Moving forward

Commission decision allows for Beacon House property acquisition

Shown is a rendering by RG Design Company of Marquette of the new Steve Mariucci Family Beacon House to be located near the UP Health System-Marquette hospital. The Marquette City Commission OK’d various agreements related to the hospital property to allow the Beacon House project to move forward. (Courtesy image)

MARQUETTE — The Beacon House, a Marquette-based hospitality house that provides patients and families facing medical crises with a place to stay, will be able to move forward with constructing its new home near the recently opened UP Health System-Marquette hospital.

The Marquette City Commission at its meeting on Monday unanimously approved amendments to agreements with Duke LifePoint — the owner of the new hospital and associated land — that will allow the hospital to convey a 1.8-acre parcel on the eastern portion of its property to the Beacon House.

Commissioners Fred Stonehouse and Peter Frazier were absent from the meeting. The motion to amend the agreements was made by Commissioner Andrew Lorinser.

“I know intimately that the Beacon House saves lives,” Lorinser said. “And I am so happy for you and so happy to be a part of this decision. I can’t wait for the future.”

For the Beacon House, the commission decision marks the end of a long journey and the start of a new era.

The former Beacon House along Third Street was sold over the summer and the nonprofit hopes to break ground on the new Steve Mariucci Family Beacon House near the hospital this spring, with a grand opening to be held next winter, said Mary Dowling, CEO of the nonprofit U.P. Hospitality House, which encompasses the Beacon House and related services.

“I’d like to take a moment to thank all of you and our City Manager Mike Angeli for helping us to navigate the journey that we’ve been on since the hospital announced its intention to move,” she said. “I consulted with Mike on numerous occasions to ensure that our efforts to sell the former Beacon House and acquire the land from the hospital have been handled in the appropriate manner in everyone’s best interest.”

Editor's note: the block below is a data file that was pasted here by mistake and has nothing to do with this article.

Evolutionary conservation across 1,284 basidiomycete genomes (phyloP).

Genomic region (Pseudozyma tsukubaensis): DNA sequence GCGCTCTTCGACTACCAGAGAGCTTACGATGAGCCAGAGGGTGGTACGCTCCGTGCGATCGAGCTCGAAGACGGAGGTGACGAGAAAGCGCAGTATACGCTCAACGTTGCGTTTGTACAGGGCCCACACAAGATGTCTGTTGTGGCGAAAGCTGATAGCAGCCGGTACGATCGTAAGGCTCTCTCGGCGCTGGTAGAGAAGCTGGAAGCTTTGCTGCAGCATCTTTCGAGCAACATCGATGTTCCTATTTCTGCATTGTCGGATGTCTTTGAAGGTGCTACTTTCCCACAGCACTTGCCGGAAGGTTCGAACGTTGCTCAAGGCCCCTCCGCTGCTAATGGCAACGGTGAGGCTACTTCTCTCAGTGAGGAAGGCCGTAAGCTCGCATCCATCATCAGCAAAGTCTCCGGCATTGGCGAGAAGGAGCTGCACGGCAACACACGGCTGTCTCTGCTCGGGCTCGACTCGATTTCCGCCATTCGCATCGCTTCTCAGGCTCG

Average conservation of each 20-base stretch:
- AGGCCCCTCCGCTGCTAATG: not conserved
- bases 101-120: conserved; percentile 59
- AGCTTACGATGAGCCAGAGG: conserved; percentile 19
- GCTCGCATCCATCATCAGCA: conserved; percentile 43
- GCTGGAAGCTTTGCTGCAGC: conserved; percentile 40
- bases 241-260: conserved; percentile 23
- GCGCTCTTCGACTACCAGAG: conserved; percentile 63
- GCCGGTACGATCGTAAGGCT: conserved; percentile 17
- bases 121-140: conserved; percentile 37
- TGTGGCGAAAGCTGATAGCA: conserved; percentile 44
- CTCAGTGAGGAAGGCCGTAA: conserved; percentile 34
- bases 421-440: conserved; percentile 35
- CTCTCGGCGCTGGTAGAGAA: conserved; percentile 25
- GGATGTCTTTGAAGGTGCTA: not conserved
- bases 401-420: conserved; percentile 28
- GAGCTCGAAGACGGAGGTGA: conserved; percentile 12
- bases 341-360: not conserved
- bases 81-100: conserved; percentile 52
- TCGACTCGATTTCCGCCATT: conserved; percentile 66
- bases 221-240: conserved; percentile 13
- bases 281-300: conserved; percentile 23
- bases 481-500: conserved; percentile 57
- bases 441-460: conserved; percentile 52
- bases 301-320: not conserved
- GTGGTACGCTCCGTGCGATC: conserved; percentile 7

While the Beacon House’s location will change, its mission will remain the same.

“Beacon House has a longstanding legacy of compassion and caring. Since 2002, the Beacon House has provided over 324,000 overnight stays for patients and families coming to Marquette for a medical crisis,” Dowling said. “So every one of those families has a unique reason for staying with us, but they all have the need to be right next to the hospital, and all who enter our environment are provided with a warm, loving embrace regardless of their ability to pay.”

The approved agreements regard the 37-acre property the hospital sits on, which the city sold to DLP for around $4 million. At the time, a brownfield plan and other agreements were made with DLP.

However, the conveyance of the property from DLP to the Beacon House required amendments to the post-closing and reimbursement agreements — which the Marquette Brownfield Redevelopment Authority was a party to and recommended approving at a special meeting on Thursday — as well as agreements between DLP and the city for an easement and special assessment.

The amendments to the post-closing and reimbursement agreements allow DLP to convey land to the nonprofit Beacon House without invoking penalties and assures ownership will return to Duke LifePoint in the event the Beacon House ever ceases to operate on the parcel, MBRA officials said previously.

Specifically, these amendments modify the original post-closing and reimbursement agreements, which would require DLP to repay any remaining unpaid debt service obligations — up to $20 million for city bonds related to the brownfield and tax increment finance plans for the new hospital and relocation of Marquette’s Municipal Service Center — if any of the lands ended up in the hands of a tax-exempt entity.

The other two approved amendments to correct an error in the legal property description and remove the Beacon House parcel from related agreements between the city and DLP, according to city notes.

Overall, city officials are glad to see the process moving forward so that the Beacon House can continue to serve the area, they said.

“It goes back to something as simple as Yoopers taking care of Yoopers. We are our own family up here and we have to take care of each other,” Commissioner Paul Schloegel said. “We have a fabulous hospital, state-of-the-art (facility), amazing employees there. And we’ve got an amazing entity with the Beacon House.”

To learn more about the Beacon House or donate to fundraising efforts for its new location, visit upbeaconhouse.org.

Patients and families needing assistance with lodging can call 906-225-7100 to learn more about Beacon House’s Operation Overnight program.

Cecilia Brown can be reached at 906-228-2500, ext. 248.


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